Horseracing is one of the oldest sporting events, with races being organized for thousands of years. But even back then, rules were quite strict, as archaeologists have found.
Professor Hasan Bahar from Selçuk University’s History Department and his team found a tablet detailing horseracing rules 2,000 years ago. The tablet was found in the Lukuyanus Monument, raised in honor of a jockey called Lukuyanus.
“This place was the site of a hippodrome. This tablet refers to a Roman jockey named Lukuyanus. From this tablet we can better understand that horse races and horse breeding were done in this area,” Bahar said, adding that the Hittites built such monuments for the surrounding mountains, which they believed were holy.
Some things on the tablet are quite interesting. It seems organizers tried to avoid a winning monopoly, implementing a “gentlemanly rule”.
“There are horseracing rules on the tablet. It says that if a horse comes in first place in a race it cannot participate in other races, while another horse of the winning horse’s owner also cannot enter another race. In this way, others were given a chance to win. This was a beautiful rule, showing that unlike races in the modern world, races back then were based on gentlemanly conduct,” Bahar also said.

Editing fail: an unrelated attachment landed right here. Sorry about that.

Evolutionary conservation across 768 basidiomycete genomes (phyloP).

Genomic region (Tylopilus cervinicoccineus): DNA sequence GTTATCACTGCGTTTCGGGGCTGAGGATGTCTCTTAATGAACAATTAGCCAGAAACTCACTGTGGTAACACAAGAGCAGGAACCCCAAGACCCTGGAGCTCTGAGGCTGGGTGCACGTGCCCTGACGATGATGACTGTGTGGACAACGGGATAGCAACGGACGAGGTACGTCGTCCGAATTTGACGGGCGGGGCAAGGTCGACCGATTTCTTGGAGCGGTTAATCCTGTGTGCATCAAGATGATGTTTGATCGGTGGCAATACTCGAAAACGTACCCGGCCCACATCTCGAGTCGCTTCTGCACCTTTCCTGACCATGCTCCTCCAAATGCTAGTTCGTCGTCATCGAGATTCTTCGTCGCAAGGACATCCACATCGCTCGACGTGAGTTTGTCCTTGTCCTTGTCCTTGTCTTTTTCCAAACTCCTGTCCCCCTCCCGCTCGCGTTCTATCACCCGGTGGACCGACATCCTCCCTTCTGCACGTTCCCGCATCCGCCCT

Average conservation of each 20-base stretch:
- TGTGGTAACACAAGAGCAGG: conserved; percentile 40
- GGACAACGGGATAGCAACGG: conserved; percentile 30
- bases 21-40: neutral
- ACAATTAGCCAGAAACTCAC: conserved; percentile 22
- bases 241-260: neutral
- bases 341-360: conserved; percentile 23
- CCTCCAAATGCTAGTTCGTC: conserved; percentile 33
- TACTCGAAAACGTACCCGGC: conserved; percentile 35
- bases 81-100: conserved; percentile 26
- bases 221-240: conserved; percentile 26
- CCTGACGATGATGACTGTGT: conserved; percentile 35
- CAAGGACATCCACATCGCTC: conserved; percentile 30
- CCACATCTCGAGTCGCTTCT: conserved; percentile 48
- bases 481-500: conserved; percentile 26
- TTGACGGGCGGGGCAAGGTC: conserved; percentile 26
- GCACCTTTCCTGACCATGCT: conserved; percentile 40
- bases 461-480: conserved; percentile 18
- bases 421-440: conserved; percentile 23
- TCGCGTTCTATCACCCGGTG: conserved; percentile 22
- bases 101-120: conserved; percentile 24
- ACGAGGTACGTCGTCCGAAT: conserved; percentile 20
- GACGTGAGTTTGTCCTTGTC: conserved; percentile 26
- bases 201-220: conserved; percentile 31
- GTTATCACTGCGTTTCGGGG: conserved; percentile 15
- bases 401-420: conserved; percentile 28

The historical significance of the tablet is huge. Not only are tablets with sporting rules extremely rare, but this is the oldest one found so far.
“I’ve never seen a similar tablet that contains the rules of sports and the way the race is carried out. There are sources that mention horseracing but there weren’t any that described the rules. We can say that this tablet is the oldest one describing the rules of horse racing,” he said.
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